The first American spacecraft built to orbit the planet Venus raced away from Cape Canaveral yesterday on the first leg of a journey that will cover 300 million miles.

The 1,280-pound Pioneer Venus left the Kennedy Space Center atop an Atlas-Centaur rocket at 9:13 a.m. EDT and flew into a parking orbit 115 miles above the earth, where its Centaur engine was fired a second time to send it outward toward Venus. The spacecraft will swing outside the earth's orbit and then inside it on a path that will take seven months to reach Venus.

When it arrives at the planet Dec. 4, Pioneer Venus will be placed into an egg-shaped orbit that will take it as close as 90 miles to the surface of Venus. At this low point, the spacecraft will fly through the thin clouds in the planet's upper atmosphere.

It is the dense carbon dioxide atmosphere of Venus that most intrigues scientists and does the most to make Venus different from the earth. Even though Venus and the earth are "sister" planets in size and mass, the earth is water-rich and supports life while Venus is hot-dry and desolate.

Scientists want know why Venus (900 degree at its surface) is more than 10 times hotter than the earth, why the temperature at the poles of Venus apparently is only 18 degrees cooler than at the equator and why its day and night-time temperatures seem to better same.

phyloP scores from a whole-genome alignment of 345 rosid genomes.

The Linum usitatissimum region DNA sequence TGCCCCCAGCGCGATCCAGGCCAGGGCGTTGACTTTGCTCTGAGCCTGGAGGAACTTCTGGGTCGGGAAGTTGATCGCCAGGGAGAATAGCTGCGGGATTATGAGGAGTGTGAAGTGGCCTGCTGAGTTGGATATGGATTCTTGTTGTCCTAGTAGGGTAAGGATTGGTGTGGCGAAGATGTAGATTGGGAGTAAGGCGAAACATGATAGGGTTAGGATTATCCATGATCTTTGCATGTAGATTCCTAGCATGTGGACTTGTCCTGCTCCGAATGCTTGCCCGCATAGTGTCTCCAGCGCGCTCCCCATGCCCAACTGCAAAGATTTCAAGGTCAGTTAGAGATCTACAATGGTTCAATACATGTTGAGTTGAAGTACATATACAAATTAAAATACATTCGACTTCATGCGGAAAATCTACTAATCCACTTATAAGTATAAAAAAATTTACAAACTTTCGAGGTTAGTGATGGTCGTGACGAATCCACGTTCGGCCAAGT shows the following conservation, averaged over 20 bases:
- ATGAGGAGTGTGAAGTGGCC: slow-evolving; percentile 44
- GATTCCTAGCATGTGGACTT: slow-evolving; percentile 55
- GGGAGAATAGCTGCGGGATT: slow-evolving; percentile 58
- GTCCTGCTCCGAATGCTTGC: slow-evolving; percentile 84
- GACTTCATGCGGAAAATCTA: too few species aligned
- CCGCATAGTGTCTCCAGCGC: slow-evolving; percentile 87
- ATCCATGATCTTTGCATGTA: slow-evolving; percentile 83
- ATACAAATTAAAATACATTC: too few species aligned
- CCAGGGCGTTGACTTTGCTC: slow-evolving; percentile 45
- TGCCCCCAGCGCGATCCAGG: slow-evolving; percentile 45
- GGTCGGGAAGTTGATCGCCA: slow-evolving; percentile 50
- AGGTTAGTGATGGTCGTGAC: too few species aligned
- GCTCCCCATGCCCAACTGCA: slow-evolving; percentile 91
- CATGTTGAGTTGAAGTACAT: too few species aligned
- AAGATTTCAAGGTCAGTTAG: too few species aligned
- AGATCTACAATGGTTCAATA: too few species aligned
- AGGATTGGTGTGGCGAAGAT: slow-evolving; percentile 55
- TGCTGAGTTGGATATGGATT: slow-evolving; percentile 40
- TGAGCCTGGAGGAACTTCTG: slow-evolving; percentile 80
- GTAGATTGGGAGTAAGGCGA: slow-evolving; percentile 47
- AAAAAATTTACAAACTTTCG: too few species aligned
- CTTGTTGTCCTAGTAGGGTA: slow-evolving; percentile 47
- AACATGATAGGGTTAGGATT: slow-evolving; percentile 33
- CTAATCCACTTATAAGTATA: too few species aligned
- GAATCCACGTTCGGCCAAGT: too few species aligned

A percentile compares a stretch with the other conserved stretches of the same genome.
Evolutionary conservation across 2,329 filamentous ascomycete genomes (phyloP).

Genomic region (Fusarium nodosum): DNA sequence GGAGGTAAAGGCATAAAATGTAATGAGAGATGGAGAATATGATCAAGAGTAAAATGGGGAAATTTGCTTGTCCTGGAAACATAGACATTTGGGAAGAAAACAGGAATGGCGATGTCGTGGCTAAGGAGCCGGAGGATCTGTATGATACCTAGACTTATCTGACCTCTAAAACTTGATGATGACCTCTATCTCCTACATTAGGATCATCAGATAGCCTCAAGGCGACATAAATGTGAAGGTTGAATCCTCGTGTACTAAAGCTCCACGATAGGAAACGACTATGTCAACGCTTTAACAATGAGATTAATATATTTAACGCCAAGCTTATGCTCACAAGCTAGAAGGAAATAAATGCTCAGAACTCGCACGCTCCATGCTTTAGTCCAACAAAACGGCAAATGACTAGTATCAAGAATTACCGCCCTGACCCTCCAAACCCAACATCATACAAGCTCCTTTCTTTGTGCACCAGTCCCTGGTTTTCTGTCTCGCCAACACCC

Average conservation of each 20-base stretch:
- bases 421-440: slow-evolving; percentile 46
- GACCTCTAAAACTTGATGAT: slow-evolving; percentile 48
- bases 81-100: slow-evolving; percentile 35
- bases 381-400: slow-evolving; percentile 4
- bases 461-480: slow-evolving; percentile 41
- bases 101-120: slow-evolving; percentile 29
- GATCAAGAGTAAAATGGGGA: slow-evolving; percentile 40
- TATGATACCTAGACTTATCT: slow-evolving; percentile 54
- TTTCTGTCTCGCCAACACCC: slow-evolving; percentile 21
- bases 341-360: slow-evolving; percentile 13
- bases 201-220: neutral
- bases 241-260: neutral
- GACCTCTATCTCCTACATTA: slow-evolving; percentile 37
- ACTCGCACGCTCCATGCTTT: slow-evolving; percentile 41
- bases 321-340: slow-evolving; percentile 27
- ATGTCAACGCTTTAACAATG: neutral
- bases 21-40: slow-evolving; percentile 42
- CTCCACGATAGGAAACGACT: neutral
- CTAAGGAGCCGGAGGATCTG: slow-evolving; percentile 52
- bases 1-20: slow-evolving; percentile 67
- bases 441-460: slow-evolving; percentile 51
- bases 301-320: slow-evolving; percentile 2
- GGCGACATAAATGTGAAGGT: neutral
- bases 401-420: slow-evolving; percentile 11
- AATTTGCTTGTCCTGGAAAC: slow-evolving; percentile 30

These are some of the questions that Pioneer Venus will attempt to answer during eight months in orbit around the planet. The spacecraft is equipped with 12 instruments, including cameras to photograph the clouds of Venus in ultra-violet and infrared light and the first planetary radar to get a contour map of the surface of Venus.

One of the biggest questions about Venus concerns its weather - why does the climate on Venus never appear to vary? Why is the climate apparently the same day in and day out, month after month?

"Venus is one large machine where the weather and the climate are one and the same thing," Pioneer Project Scientist Lawrence Colin explains. "It may be that the easiest way to study meteorology is at the planet Venus."

The Pioneer that left yesterday will be followed by a second to be launched Aug. 7 from Cape Canaveral. The second craft, on a more direct trajectory, is to arrive at the planet a week after the first, but instead of going into orbit it will drop four probes into the atmosphere of Venus.

Three identical probes will fall into the planet's atmosphere, two on the night side at high-northern and mid-southern latitudes and the third on the day side at a mid-southern latitude. The fourth probe will be parachuted through the atmosphere on the day side at the equator.

The two Pioneer spacecraft will be joined at Venus by two Soviet spacecraft, the first of which is expected to leave the Soviet Union in August. Both Soviet spacecraft are built to land on the surface of Venus. None of the American craft is designed to survive a landing.

Cost of the two Pioneers is $175 million, including operations and tracking.